Later years

In May 2006, Alan Coren was bitten by an insect that gave him septicaemia which led to his developing necrotising fasciitis.[4][9]

He died from cancer in 2007 at his home in North London.[3][8] Survived by his wife Anne (née Kasriel), whom he married in 1963,[2][7] and their two children, Giles and Victoria, who are both journalists,[8] he was buried in Hampstead Cemetery.[3] An anthology of his writings, called The Essential Alan Coren - Chocolate and Cuckoo Clocks and edited by his children, was published on 2 October 2008.[10]

External links


Academic offices
Preceded by
John Cleese
Rector of the University of St Andrews
1973 – 1976
Succeeded by
Frank Muir


Up to date as of January 14, 2010

From Wikiquote

Alan Coren (1938-06-272007-10-18) was an English humorist, journalist and broadcaster. He was for many years a frequent contributor to Punch, which he edited from 1977 to 1987. He regularly appeared on The News Quiz and Call My Bluff, and had a column in The Times.

His children are Giles Coren and Victoria Coren.


  • In the days when the keepers of the house shall tremble, and the strong men shall bow themselves, and the grinders cease because they are few, and those that look out of the windows be darkened, I know one boy who won't be sweating. I intend to raise my coffin-lid briskly, throw a few things into an overnight bag, and, whistling something appropriate, prepare to meet my Maker.
    • "Bye Bye Blackbird, Hello Mortal Sin", The Dog It Was that Died (1965)
    • The first half of the quote is Ecclesiastes, 12:3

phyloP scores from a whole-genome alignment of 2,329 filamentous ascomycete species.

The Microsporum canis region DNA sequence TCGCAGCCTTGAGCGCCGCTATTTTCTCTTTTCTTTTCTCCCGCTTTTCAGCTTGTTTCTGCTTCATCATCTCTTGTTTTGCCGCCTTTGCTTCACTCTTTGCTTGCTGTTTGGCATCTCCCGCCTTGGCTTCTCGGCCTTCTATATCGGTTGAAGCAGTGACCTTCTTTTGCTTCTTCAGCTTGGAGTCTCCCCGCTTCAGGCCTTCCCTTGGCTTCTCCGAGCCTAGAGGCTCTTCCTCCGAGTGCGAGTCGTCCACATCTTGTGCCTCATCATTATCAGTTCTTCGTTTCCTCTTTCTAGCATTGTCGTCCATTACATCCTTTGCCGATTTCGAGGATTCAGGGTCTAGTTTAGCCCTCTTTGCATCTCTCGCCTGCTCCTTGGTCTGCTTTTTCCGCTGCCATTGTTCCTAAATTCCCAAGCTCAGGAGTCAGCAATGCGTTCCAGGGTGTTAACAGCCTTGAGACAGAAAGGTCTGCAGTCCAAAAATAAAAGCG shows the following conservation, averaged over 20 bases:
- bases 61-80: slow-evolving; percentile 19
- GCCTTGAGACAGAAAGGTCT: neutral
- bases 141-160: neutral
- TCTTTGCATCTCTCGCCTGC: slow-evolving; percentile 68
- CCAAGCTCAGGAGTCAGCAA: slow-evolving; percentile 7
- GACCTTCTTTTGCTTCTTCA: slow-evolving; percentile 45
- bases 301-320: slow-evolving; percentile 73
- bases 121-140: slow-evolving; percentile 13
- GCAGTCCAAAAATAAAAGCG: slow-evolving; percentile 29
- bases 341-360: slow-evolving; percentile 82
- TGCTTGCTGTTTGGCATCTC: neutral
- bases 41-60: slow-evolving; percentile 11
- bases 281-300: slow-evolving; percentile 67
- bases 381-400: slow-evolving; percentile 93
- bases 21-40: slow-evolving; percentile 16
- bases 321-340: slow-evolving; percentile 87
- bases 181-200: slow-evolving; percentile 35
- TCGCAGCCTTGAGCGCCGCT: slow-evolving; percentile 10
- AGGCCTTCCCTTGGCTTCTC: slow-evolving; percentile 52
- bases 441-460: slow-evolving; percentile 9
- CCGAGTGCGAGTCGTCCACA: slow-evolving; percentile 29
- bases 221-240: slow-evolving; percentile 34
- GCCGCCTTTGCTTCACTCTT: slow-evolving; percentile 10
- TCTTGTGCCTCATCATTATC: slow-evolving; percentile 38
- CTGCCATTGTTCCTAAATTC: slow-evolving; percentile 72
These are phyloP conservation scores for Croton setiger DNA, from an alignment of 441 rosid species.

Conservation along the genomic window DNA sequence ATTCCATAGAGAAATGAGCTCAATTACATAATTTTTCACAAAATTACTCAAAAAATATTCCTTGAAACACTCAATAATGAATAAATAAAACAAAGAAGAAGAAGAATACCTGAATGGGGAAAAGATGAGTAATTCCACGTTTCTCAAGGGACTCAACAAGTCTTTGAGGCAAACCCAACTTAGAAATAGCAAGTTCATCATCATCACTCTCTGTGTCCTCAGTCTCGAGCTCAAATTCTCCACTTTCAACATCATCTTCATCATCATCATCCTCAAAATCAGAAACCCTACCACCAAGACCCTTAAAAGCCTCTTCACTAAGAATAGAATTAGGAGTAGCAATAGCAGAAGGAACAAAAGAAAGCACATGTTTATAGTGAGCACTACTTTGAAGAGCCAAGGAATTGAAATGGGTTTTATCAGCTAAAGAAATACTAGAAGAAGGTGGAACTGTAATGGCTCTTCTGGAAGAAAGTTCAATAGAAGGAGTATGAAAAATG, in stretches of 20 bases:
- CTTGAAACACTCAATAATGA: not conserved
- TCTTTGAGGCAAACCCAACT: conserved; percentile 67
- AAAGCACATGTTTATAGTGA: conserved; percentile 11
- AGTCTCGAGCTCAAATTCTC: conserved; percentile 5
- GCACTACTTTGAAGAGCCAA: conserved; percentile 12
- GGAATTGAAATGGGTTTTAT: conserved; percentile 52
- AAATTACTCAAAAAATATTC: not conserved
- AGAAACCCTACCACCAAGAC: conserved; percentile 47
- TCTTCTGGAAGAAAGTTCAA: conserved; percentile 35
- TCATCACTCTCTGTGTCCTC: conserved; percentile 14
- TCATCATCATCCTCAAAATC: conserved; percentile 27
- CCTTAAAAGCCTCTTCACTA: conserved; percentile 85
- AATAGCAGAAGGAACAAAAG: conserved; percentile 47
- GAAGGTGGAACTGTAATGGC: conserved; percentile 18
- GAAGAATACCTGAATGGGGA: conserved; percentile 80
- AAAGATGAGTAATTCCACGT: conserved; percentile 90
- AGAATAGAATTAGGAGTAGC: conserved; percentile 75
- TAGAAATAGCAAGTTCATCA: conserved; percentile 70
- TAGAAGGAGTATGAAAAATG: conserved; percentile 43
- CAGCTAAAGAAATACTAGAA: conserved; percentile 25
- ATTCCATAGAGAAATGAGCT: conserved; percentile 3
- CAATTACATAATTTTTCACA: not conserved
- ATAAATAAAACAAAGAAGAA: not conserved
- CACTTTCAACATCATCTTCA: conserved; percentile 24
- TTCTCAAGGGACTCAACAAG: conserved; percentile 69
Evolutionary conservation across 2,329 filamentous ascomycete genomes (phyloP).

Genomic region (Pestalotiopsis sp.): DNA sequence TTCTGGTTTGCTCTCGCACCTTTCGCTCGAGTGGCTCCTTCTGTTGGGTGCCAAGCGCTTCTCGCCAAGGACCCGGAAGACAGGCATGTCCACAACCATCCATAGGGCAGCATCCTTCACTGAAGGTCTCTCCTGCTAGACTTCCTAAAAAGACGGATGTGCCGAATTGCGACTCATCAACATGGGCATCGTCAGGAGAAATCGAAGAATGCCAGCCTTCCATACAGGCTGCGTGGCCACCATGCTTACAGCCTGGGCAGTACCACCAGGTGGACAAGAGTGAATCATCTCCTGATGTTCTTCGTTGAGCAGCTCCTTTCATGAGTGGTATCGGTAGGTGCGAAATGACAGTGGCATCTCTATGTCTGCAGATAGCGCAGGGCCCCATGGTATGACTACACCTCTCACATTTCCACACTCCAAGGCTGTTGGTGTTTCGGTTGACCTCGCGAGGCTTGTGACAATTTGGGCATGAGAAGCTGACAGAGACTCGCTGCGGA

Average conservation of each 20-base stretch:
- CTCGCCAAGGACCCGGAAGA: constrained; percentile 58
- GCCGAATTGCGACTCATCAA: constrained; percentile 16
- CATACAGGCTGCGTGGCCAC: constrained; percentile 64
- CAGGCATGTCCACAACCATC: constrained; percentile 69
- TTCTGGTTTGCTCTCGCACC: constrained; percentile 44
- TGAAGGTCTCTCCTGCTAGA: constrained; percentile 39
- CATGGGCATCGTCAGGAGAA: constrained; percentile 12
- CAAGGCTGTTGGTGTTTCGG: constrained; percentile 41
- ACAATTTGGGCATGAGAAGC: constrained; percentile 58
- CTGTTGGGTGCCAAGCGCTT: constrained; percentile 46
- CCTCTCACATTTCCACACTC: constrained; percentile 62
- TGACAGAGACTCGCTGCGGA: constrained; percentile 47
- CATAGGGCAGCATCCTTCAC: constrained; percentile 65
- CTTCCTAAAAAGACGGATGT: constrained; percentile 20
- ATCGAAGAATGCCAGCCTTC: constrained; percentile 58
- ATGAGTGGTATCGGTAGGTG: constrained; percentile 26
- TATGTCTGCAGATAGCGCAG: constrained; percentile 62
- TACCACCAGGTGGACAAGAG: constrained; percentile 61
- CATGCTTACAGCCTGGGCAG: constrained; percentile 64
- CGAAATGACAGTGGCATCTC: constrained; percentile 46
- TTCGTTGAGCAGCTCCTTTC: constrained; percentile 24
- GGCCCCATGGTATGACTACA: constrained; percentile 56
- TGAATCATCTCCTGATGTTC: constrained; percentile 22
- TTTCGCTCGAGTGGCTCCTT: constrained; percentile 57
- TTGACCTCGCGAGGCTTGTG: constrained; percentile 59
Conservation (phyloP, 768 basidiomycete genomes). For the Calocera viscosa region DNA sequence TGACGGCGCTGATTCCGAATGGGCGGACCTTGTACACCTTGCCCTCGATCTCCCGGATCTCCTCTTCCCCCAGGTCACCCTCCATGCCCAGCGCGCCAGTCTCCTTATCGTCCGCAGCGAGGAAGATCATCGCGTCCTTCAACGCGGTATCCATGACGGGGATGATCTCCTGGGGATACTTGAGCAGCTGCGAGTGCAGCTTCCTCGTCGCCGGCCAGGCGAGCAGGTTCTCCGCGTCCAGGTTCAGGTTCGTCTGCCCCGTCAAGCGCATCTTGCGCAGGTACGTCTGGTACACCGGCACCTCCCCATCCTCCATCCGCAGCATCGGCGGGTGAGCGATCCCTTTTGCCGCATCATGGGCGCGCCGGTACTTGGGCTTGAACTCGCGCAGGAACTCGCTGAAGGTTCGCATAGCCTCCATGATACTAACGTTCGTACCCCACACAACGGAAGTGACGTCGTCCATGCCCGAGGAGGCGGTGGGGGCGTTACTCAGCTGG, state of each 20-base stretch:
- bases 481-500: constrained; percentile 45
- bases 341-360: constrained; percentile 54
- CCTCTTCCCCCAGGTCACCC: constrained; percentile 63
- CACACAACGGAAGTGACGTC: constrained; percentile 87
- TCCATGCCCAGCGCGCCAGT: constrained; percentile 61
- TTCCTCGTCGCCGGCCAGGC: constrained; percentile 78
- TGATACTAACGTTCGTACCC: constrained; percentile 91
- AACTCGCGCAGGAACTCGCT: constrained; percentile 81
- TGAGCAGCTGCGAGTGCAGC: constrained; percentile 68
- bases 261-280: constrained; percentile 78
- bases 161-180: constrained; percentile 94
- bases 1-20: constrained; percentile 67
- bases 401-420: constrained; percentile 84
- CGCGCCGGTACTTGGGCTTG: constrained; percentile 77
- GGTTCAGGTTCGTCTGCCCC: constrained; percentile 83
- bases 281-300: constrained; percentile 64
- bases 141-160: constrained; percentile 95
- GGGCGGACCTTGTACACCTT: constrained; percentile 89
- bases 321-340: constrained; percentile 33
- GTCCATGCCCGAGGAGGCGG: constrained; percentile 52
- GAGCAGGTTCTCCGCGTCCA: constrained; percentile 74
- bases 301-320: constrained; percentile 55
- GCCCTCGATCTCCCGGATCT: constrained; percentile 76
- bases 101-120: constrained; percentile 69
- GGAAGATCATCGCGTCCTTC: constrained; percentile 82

• Disneyworld…is a historical reconstruction as sanitised as the Kremlin's, and a future vision as uncognisant of contemporary pointers as Peter Pan's. It is a magic carpet under which everything has been swept.
    • "Suspended Animation", Tissues for Men (1980)
  • Does not even the most sexually democratic of us, among which number I unquestionably count myself, not choke back the tiniest sob at the sight of poor old Denis stumbling along behind, struggling pitifully to hold his trilby on, as the PM strides across Goose Green with the wind managing only to make her hair look more Medusan, and the very mines praying she will not crush them under-heel?
    • "Subordinate Claus", Bumf (1984)

The Sanity Inspector (1974)

  • A long, soft sigh, one of those very Italian sighs that express so much, that say "Ah, signor, if only this world were an ideal world, what would I not give to be able to do as you ask, we should sit together in the Tuscan sunshine, you and I, just two men together, and we should drink a bottle of the good red wine, and we should sing, ah, how we should sing."
    • "Let Us Now Phone Famous Men"
  • The word "souvenir" has, of course, slightly extended itself in meaning until it now denotes almost anything either breakable or useless; but even today, ninety per cent of the items covered by the word are forgettable objects in which cigarettes can be left to go stale.
    • "And Though They Do Their Best To Bring…"
  • Since Switzerland has nothing else to identify it…and since both its national products, snow and chocolate, melt, the cuckoo clock was invented solely in order to give tourists something solid to remember it by.
    • "And Though They Do Their Best To Bring…"
  • Having lost the last war, they are currently enjoying a Wirtschaftswunder, which can be briefly translated as "The best way to own a Mercedes is to build one."
    • "All You Need To Know About Europe", Germany
  • Strictly speaking, the land does not exist; it is merely dehydrated sea.
    • "All You Need To Know About Europe", Netherlands
  • Apart from cheese and tulips, the main product of the country is advocaat, a drink made from lawyers.
    • "All You Need To Know About Europe", Netherlands
  • I rang room service, and asked for a bottle of Perrier, because while I was asleep someone had come in and carpeted my throat.
    • "The Night We Went To Epernay By Way Of Tours-sur-Marne"